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The Geronimo Campaign
by:Odie B. Faulk
The surrender of the great Apache leader Geronimo to U.S Army Lieutenant Charles B. Gatewood in August of 1886 brought to an end a struggle that had begun in the early years of the century, and had figured prominently in the western campaign of the Civil War. The words addressed by Gatewood to Geronimo as they met along the banks of Mexico's Bavispe...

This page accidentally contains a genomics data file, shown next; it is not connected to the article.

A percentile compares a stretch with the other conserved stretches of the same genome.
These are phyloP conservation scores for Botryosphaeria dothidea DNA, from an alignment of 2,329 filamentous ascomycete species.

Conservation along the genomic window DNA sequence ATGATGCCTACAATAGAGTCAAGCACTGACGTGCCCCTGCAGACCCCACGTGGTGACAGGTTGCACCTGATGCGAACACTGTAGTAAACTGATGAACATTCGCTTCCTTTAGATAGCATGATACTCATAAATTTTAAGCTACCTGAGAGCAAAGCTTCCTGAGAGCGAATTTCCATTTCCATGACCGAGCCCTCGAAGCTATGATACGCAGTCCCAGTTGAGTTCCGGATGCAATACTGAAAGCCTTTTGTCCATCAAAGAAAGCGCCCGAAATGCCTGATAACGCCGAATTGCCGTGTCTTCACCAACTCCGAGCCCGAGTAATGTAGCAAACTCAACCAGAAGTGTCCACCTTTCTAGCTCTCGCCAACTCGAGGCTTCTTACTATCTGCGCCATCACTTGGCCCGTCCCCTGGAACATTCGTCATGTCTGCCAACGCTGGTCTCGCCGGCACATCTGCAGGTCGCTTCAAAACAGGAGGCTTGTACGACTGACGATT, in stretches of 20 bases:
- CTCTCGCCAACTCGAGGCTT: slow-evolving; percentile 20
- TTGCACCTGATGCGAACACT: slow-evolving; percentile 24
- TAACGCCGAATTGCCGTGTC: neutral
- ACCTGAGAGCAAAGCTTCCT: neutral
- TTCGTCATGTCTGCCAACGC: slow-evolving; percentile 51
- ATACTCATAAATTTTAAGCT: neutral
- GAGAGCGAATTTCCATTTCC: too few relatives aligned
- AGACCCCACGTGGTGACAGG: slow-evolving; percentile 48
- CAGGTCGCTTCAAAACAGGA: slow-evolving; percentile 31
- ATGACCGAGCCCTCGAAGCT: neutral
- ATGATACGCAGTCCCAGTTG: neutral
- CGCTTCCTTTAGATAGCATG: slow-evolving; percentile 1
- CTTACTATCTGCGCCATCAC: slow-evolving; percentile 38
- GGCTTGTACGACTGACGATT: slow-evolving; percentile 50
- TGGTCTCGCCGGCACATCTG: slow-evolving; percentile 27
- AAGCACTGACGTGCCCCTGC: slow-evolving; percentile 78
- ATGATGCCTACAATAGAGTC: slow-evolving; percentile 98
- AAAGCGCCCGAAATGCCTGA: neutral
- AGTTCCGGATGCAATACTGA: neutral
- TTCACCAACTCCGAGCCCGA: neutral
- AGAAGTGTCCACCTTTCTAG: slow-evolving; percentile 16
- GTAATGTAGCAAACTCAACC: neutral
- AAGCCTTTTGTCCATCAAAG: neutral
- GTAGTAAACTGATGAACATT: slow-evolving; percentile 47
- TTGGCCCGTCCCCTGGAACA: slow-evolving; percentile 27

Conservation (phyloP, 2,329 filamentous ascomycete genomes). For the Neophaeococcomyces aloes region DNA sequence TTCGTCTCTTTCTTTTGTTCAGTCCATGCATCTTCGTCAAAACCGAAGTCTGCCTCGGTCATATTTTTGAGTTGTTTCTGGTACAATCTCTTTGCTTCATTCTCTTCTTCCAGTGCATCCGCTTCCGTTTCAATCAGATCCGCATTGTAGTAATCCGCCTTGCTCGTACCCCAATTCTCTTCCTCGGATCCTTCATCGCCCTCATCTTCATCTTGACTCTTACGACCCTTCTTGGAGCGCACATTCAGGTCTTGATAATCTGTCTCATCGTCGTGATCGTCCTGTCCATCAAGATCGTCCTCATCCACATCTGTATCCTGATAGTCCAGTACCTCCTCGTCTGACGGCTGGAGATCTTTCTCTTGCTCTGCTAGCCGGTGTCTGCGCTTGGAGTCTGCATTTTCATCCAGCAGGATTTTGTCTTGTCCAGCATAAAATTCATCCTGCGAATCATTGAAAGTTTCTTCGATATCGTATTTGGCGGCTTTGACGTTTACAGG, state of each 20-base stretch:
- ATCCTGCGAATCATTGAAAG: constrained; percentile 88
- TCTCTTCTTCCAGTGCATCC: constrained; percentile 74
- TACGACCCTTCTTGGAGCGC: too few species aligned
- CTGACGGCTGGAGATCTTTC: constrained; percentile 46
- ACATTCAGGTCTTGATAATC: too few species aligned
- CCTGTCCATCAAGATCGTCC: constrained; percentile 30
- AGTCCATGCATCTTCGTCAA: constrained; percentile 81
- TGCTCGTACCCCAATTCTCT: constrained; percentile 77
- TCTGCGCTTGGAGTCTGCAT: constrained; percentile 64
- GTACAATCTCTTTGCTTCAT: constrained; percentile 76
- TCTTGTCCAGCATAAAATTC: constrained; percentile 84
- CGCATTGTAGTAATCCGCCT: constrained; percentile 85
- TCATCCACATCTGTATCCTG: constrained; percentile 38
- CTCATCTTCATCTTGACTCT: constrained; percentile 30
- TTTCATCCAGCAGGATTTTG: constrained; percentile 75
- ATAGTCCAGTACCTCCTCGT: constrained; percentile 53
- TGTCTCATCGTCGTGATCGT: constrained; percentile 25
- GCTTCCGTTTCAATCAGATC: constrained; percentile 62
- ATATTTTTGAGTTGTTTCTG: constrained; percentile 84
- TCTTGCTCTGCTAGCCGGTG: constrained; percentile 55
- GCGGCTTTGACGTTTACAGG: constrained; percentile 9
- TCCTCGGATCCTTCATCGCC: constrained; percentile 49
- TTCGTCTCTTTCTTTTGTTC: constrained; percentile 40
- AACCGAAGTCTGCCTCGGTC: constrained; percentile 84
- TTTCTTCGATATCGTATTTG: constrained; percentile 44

The surrender of the great Apache leader Geronimo to U.S Army Lieutenant Charles B. Gatewood in August of 1886 brought to an end a struggle that had begun in the early years of the century, and had figured prominently in the western campaign of the Civil War. The words addressed by Gatewood to Geronimo as they met along the banks of Mexico's Bavispe River echoed those spoken in many such a meeting between victorious American commander and vanquished Native American. "Accept these terms or fight it out to the bitter end," said Gatewood. The terms were forced relocation to Florida and the ceding of the ancestral homeland of the Apaches to white settlers; the bitter end was, quite simply, annihilation. In The Geronimo Campaign, Odie B. Faulk, a leading historian of the American Southwest, offers a lively and often chilling account of the war that raged over the deserts and mountains of Arizona, New Mexico, and northern Mexico in the mid 1880's, and traces its legacy well past the ultimatum delivered to Geronimo on August 25, 1886. Faulk is especially concerned with the campaign's wider historical setting and significance, and with the sad record of betrayal of the Native American by the U.S. Government. In a very real sense, it is the stuff of Greek tragedy. Here among the mesas of the Southwest was inevitable conflict and inevitable defeat, with both sides losing and yet surviving their loss. The Apaches were forced to endure years of captivity and humiliation, and--like the Sioux, Comanche, and Nez Percé before them--the obliteration of their traditional way of life. The Army, seemingly the winner, was torn by conflicting claims of glory by its hubristic leaders. And Americans lost much that Apache culture might have contributed to their country, as well as more than a measure of American self-respect. Few emerge from Faulk's riveting account with their dignity and stature intact: only the titanic figure of Geronimo, and to a lesser extent the two men he knew and trusted among his opponents, Gatewood and General George Crook, retain a semblance of honor. Faulk shows that neither side wanted war, that both sides believed in the righteousness of their cause, and that the real instigators of the conflict were rapacious American settlers--the "Tucson Ring" of merchants--who sold grain, hay, and other provisions to the troops as well as to those living on the Indian reservations. Faulk's realistic and colorful narrative highlights many of the campaign's ironies as well as its dangers and vicissitudes. In addition, it vividly recreates life in an Army command post on the western frontier, offers an exceptionally clear and sympathetic life history of Geronimo, and sheds new light on the conflict through many hitherto unknown documents originally collected by Gatewood's son. Also included is a brief history of the Apache people, a full bibliography and notes, and many vintage photographs which lend a rare immediacy to this tragic story. The Geronimo Campaign ends with the great chief hundreds of miles away from his ancestral home, Crook relieved of his command, and Gatewood largely forgotten in the honors and awards bestowed by the Army in recognition of Geronimo's capitulation. A true American saga, this is a book for anyone who wishes to understand the roots of, and the reasons for, the tragic Indian Wars of the nineteenth century, a tragedy whose repercussions are still felt today.
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